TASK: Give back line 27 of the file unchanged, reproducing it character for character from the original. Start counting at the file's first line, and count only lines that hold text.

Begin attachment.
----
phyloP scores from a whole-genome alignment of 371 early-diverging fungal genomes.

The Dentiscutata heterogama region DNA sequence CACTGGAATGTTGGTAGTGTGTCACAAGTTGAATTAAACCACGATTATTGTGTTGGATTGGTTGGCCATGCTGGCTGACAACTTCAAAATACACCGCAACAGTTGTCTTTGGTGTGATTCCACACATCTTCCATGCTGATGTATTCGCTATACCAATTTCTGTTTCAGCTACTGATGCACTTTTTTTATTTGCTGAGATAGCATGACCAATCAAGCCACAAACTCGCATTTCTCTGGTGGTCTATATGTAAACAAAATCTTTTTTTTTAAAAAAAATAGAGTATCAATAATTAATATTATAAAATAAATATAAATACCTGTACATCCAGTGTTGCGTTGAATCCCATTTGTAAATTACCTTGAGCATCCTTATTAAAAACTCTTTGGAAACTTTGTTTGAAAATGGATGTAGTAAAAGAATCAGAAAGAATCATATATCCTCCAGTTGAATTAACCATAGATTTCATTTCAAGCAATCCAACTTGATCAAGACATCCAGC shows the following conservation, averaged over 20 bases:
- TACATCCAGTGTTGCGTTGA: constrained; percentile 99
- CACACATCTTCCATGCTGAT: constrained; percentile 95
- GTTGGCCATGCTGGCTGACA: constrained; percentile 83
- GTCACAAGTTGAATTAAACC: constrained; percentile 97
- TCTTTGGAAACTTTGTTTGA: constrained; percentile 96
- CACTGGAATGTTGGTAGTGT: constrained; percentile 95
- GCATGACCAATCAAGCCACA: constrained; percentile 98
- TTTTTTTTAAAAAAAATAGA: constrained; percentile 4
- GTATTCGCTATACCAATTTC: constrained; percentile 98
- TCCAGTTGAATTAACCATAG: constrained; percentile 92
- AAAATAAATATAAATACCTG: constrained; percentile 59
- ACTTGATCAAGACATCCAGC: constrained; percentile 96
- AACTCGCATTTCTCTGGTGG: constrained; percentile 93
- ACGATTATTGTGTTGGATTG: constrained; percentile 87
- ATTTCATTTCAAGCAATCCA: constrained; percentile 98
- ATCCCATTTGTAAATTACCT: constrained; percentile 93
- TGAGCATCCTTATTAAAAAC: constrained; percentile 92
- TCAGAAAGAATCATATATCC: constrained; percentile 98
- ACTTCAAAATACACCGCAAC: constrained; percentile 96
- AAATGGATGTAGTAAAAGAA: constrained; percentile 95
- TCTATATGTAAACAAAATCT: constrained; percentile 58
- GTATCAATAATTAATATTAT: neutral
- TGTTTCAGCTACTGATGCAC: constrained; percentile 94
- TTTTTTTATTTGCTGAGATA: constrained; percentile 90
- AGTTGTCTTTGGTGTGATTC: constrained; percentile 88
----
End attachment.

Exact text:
- AGTTGTCTTTGGTGTGATTC: constrained; percentile 88